St Paul’s Epistle to the Romans is the first great work of Christian theology; and Karl Barth – a giant of Reformed biblical theology – wrote that the Epistle to the Romans is Paul’s greatest (that is, longest, most closely argued & most powerful) statement of Christian doctrine. So we should not be surprised if our epistle reading confronts us with something central to our lives as Christian people. The reading does not disappoint.
Even in that short extract, Paul gives it to us straight. What we have, buried in our English translation, is a statement of the earliest Christian creed. The first Christians (so early, they did not even call themselves by that name) said: Mar-ana tha. It’s Aramaic, the language Jesus spoke and one of the languages that Paul spoke. Mar – Lord; a great person, one who, for example, would have a large household of slaves. (By the way, the Greek language of the New Testament does not distinguish often between a slave and a servant – it’s the same word almost always). So Paul calls himself a slave or servant of the great Mar, meaning Jesus. But, in writing to Christians in Rome – ethnic Jews and some Gentile converts, few, if any, of whom he had met - Paul refers to this primitive Christian creed. Though writing in Greek, rather than the original Aramaic, he cites Mar-ana Our Lord, the original Aramaic prayer that goes on to say tha: Marana-tha- Our Lord, come. He writes to those Romans – ahead of meeting them personally – “if you confess with your lips ‘Jesus is Lord (Mar)’ and believe in your hearts that ‘God raised him from the dead’ you will be saved”. In full, that first creed says: “Our Lord is Jesus, Jesus, raised from the dead”. There you have it: the basis of the first ever work of Christian theology dating from about the mid 50s in the Christian era, and the first written summary of Christian core belief.
But Christian theology is not primarily about statements of belief. What matters is what flows from such belief, and what in our lives leads us to such belief. Paul’s meanings are clear: Jesus is the head of the Christian household and we, who are baptised, as we say, into his death and his life, are his slaves, his servants. We are part of his household. We do his bidding because we are part of his household. He owns us, but, paradoxically, if he owns us, we are free. We are free because he takes responsibility for us. We act in his name, but the comeback stops with him. We act in his name and we carry his warrant to act and to speak just because we are his servants / his slaves. We are stamped with his authority: it is not our own, of course, and we have to answer to him if we abuse it in any way. But, if we do not abuse his authority, we are free to act powerfully.
And that is what those temptations were all about, the ones that featured in the reading from St Luke’s gospel. Jesus saw himself as the slave or servant of God: indeed he relied greatly on the texts from the prophet Isaiah which spoke of God’s slave or servant who was despised and rejected, but remained faithful to his commission as God’s servant. That was to be his power: he acted, he spoke with authority that was not his own as a man, but which came from God. He might have had other possibilities. He was tempted to act differently. The Adversary – that is what the Hebrew word Satan means – put it to him that he could do great good work by other means. He could aspire to world influence by the use of miraculous powers. He could feed himself – and presumably the hungry of the world – by supernatural means. That would certainly bring in the punters.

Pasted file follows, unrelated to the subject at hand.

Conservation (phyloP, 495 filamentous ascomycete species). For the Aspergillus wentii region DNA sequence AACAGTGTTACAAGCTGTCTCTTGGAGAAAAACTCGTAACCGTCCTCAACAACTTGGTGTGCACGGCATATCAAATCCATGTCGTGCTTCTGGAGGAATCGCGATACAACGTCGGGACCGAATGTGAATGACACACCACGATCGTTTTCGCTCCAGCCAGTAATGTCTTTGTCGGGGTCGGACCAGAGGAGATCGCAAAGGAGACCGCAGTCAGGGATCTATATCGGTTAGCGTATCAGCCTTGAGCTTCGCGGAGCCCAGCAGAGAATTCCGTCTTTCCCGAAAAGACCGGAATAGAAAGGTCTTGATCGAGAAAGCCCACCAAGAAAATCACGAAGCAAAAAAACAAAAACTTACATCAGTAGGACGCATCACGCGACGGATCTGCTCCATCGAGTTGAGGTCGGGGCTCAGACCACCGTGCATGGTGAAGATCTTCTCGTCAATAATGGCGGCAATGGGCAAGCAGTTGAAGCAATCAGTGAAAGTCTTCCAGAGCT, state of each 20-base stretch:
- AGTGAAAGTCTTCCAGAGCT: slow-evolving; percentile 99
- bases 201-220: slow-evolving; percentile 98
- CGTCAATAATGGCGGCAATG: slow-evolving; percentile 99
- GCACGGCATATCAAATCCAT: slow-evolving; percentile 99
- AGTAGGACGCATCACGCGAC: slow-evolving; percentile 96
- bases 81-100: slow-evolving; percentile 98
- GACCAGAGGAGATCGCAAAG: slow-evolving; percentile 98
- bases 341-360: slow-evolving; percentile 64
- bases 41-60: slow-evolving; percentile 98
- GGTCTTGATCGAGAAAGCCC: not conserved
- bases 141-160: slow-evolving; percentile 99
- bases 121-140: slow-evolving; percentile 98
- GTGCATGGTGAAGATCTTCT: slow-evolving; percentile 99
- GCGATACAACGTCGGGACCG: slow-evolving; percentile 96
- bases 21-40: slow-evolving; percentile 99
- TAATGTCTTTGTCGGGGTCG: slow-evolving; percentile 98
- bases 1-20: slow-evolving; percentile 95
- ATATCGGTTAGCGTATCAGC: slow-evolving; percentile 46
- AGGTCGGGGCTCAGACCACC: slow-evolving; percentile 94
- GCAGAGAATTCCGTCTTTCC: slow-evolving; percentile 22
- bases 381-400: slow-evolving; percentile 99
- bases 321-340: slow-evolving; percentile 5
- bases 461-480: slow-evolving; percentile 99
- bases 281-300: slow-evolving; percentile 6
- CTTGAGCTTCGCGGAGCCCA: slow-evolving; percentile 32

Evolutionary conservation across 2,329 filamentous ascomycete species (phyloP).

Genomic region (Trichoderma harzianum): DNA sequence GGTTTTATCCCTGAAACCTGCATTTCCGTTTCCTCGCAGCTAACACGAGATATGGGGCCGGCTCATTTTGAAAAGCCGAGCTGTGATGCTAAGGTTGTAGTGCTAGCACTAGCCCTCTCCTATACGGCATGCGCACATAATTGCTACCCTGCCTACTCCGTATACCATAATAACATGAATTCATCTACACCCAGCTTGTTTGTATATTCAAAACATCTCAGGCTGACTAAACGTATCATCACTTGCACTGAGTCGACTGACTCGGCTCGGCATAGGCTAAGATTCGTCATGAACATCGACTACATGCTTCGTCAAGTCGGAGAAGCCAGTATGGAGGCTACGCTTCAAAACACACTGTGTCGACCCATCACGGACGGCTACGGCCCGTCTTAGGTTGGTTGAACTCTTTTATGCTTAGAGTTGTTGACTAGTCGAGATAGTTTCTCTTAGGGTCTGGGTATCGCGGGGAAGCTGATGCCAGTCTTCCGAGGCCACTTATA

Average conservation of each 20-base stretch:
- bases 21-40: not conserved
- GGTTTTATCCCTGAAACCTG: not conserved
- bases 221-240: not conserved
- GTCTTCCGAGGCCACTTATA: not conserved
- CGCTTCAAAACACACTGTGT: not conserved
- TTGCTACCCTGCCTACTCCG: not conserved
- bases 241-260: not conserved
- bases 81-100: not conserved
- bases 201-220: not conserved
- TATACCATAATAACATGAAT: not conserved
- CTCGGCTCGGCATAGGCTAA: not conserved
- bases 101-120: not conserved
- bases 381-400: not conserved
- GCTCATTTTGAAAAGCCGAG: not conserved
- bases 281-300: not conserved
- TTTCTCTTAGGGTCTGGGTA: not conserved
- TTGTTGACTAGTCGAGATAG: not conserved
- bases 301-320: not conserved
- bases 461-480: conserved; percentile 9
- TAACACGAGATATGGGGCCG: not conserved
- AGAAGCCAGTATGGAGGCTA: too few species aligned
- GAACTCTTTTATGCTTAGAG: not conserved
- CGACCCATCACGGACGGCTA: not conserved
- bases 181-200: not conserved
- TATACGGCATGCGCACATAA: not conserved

But, no. Those were not the means that Jesus chose. That would not be in accordance with the God he served. He refused to give his loyalty to the Adversary, whatever the prizes on offer – and they were not obviously evil prizes, but desirable ends, goals that could lead to widespread religious adherence and so forth.
Jesus had to decide where his first loyalty lay and he chose the path of submission to God’s will. He put that before more obvious considerations of what could work; of what would bring surefire results; of what would bring about political change. He made his choice because he saw himself as a human being in right relationship with God, because he saw himself as a servant or slave of God.
Which leaves us with some questions. Where do your (or my) first loyalties lie? I’ve recently heard some people say: my first loyalty is to my company’s shareholders. My first loyalty is to my Queen and country. My first loyalty is to my family. They’re all a tough call. After all, we would expect that a Christian banker or company director would put loyalty to shareholders high on her or his priorities. Many of us citizens, members of the armed services, police officers, even priests have sworn allegiance to the Crown and think that a high duty. And yet, there is a higher loyalty. Think of the Confessing Church and its opposition in the 1930s to an elected National Socialist government in Germany (or more recently, the opposition by many Christians to our part in the invasion of Iraq). Think of those bankers who have felt compelled to speak out against practices they know to be too risky, exploitative and plain immoral, even if profitable. For the Christian, there can be no first-equals loyalties. Even loyalty to family must sometimes come second: think for a moment of the mother who discovers her child has committed a serious crime against another person. Where must her first loyalty lie?
Of course, neither Jesus nor Paul said that our families don’t matter: after all if you can’t love your family as yourself, you’re going to have a hard time as a Christian trying to love the rest of the world as yourself! But Jesus was uncompromising about where his disciples’ first loyalty must lie. We are members of the Lord’s household. We are his: we do his bidding, and in that lies our freedom and our glory.